The two Boards had a lengthy discussion about the appropriate discount rate. One IASB member expressed a concern with regard to indexes related to inflation. He wondered whether one should use a real or nominal discount rate. If lease payments were linked to inflation, it would be necessary to apply a real discount rate, otherwise by not including inflation in the lease payments and discounting at a nominal rate, the liability would be understated. He was also concerned about the subsequent accounting given that he observed in the manuals of at least two accounting firms that suggested two different approaches. The Technical Principal responded that the objective was to try to reflect the rate on the contract. The IASB member responded that there was a real and nominal discount rate and the guidance had to be explicit. Also, by applying a real discount rate, no reassessment would be needed. There was an extensive debate on this matter. One FASB member expressed agreement with the concern raised by the IASB member while saying he believed the guidance would lead to the approach suggested by the IASB member. He suggested the staff add guidance to indicate that if cash flows included inflation, then the discount rate had to include inflation.

Decision: A majority of both Boards (5 for the FASB, 13 for the IASB) agreed with the staff’s suggestion.

 

Subsequent measurement

The Project manager on the FASB side continued with laying out the staff’s proposal for subsequent measurement, which included the following three approaches:

  • Approach 1 – Require reassessment at each reporting period as proposed in the 2013 ED.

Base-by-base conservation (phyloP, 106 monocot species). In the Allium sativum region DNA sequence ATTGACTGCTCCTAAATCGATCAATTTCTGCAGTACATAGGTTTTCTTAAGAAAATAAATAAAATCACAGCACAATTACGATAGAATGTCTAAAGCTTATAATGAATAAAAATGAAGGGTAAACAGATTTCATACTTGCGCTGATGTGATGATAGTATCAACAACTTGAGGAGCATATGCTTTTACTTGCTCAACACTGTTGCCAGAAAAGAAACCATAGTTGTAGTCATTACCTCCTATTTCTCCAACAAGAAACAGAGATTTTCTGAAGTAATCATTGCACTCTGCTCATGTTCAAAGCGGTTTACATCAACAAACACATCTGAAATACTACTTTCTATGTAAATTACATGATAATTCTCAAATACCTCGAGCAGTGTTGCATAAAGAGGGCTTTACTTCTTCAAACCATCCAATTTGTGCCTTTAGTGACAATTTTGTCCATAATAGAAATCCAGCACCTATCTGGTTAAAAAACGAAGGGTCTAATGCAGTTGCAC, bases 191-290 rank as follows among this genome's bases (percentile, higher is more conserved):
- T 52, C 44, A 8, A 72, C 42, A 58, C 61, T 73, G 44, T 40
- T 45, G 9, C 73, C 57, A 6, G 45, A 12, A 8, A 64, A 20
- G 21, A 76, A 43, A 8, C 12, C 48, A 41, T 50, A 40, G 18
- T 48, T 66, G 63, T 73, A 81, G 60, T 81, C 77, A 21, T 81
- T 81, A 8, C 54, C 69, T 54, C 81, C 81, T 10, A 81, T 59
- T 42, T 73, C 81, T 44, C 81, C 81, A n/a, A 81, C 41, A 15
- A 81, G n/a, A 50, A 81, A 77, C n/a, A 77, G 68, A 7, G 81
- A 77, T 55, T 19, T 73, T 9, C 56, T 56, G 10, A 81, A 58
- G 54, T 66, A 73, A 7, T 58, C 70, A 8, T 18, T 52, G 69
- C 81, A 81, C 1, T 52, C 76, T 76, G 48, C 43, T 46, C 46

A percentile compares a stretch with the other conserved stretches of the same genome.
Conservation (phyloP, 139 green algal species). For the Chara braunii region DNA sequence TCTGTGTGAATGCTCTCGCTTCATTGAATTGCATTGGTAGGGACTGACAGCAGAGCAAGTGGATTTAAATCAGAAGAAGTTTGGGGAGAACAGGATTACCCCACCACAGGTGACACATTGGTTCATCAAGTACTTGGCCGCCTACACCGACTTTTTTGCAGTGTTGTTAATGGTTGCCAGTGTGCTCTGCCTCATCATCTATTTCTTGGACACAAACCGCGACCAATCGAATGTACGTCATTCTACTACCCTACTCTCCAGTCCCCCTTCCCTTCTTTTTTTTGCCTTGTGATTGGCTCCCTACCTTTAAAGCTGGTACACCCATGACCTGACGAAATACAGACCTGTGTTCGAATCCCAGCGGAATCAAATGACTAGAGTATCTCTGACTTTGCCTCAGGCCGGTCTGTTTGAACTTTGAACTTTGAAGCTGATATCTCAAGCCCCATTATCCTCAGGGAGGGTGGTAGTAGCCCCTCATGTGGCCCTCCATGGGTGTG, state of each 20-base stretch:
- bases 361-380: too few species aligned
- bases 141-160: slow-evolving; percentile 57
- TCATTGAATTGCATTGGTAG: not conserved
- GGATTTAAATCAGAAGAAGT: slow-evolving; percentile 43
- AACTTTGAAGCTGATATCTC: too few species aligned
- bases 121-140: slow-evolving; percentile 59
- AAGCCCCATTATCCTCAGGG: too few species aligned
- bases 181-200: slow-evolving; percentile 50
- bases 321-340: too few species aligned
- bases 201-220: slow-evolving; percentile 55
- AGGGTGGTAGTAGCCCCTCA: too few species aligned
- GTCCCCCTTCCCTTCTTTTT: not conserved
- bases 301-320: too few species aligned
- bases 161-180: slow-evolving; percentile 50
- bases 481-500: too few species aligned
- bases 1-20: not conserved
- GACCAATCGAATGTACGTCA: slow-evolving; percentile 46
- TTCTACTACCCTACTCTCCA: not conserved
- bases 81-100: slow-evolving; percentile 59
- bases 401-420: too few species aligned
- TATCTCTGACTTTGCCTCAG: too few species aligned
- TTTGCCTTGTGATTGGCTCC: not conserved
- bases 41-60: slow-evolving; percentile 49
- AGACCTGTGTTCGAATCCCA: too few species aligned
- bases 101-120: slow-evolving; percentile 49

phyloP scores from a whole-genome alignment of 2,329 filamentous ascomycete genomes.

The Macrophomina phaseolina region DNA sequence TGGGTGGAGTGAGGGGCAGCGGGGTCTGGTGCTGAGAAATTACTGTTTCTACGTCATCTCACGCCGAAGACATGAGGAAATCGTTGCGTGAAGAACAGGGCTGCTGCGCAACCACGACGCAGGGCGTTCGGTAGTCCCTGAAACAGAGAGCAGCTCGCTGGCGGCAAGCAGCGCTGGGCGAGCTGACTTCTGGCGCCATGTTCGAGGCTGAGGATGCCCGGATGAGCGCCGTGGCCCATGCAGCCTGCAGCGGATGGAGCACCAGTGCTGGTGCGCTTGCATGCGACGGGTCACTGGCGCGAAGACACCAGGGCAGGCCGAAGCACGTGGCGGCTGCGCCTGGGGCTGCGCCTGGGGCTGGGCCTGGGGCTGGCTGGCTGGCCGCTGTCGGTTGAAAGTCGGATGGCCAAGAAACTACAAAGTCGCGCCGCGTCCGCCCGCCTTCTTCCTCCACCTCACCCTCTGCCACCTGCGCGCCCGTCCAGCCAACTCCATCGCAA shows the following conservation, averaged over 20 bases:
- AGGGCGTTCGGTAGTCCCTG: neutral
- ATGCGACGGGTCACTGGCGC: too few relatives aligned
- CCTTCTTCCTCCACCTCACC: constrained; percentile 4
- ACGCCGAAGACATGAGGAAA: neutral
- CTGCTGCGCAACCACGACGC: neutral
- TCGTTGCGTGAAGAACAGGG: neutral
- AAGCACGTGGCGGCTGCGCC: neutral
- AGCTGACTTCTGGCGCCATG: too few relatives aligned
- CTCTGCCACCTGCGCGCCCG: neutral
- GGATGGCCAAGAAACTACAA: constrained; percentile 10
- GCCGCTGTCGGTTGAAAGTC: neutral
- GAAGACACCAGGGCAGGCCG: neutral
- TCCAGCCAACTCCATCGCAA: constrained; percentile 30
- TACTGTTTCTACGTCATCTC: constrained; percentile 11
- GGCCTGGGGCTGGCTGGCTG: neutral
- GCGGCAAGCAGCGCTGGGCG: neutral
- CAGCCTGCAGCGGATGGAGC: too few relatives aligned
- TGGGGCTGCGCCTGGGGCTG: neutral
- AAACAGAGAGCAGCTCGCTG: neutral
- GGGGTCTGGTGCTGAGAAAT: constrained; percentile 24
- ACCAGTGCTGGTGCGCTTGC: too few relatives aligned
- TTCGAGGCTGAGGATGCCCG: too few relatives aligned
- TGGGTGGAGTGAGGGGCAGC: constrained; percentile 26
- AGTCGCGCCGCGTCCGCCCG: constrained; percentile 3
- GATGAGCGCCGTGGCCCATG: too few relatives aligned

• Approach 2 – A lessee would reassess variable lease payments that depend on an index or a rate only when there as a contractual change in the cash flows.
  • Approach 3 – Require reassessment of these payments only when the lease liability is reassessed for other reasons (that is, reassessment of the lease term or whether the lessee is, or is not, reasonably certain to exercise an option to purchase the underlying asset). As the Boards had tentatively decided not to require lessors to reassess the lease term, the approach would not require a lessor to reassess its lease receivable for changes to an index or a rate used to determine lease payments.

 The staff recommended Approach 3 for cost-benefits reasons.

Discussion: One FASB member indicated that he disagreed with the proposal because it was inconsistent with previous decision on contract modifications. He would support Approach 2 as he believed that if there were significant changes in scope or price, the lessor should be required to reassess. The project manager clarified that the proposal was for situations where there was no change in the contract; it was only dealing with escalator provisions that already existed in the contract. Other FASB members indicated support for the staff proposal on cost-benefits grounds. It was mentioned that changing the information from period to period would not necessarily provide useful information. Other arguments raised in favour included the point that, as long as the cash flow and discount rate were aligned, it would not be necessary to have a periodic reassessment as in Approach 2. One IASB member indicated that she disagreed with the staff proposal because they had already given several concessions for cost-benefit reasons. A company would know the indexes and should be able to update the calculations; for that reason she would support Approach 2. Other IASB members also expressed support for Approach 2. One IASB member particularly indicated that in many jurisdictions inflation was high and that it would be inappropriate not to update the indexes when those changes were trigger in the contract. Another IASB member indicated that the portfolio approach would help to alleviate the costs, so Approach 2 seemed to provide the right balance. Another IASB member reiterated his comment regarding the need to match cash flow and discount rate for inflation-linked leases. Hence, a reassessment would not be needed. If that was not possible, he would support Approach 2.